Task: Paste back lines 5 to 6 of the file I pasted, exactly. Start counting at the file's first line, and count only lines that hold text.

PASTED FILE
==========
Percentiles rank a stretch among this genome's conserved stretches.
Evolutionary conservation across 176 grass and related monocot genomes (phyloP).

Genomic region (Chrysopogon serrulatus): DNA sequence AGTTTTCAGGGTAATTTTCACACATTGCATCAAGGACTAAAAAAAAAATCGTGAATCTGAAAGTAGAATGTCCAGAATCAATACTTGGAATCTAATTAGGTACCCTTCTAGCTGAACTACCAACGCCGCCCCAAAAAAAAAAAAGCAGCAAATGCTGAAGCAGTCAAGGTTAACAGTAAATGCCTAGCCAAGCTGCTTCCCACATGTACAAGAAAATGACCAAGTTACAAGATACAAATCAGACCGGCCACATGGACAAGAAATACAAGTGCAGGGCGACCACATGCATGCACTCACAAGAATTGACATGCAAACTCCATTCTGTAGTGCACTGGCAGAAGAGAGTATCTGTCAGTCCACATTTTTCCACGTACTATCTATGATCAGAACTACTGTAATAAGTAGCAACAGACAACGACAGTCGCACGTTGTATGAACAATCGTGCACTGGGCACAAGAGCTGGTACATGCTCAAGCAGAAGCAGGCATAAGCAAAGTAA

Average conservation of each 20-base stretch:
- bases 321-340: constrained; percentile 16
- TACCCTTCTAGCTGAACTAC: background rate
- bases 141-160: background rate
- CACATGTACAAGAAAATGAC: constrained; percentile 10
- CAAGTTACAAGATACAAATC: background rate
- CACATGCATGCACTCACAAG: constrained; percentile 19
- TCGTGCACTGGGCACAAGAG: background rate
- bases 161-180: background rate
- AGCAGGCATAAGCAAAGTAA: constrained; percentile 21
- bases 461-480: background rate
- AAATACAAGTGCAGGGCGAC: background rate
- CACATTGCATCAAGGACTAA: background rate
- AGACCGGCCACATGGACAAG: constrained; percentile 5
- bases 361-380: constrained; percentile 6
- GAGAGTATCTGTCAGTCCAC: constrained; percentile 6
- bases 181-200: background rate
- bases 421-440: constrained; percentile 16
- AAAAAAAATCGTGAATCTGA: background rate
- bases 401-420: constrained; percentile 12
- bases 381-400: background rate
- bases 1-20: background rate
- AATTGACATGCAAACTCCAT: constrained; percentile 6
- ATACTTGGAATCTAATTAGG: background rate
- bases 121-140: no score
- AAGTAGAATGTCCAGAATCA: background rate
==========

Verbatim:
- bases 321-340: constrained; percentile 16
- TACCCTTCTAGCTGAACTAC: background rate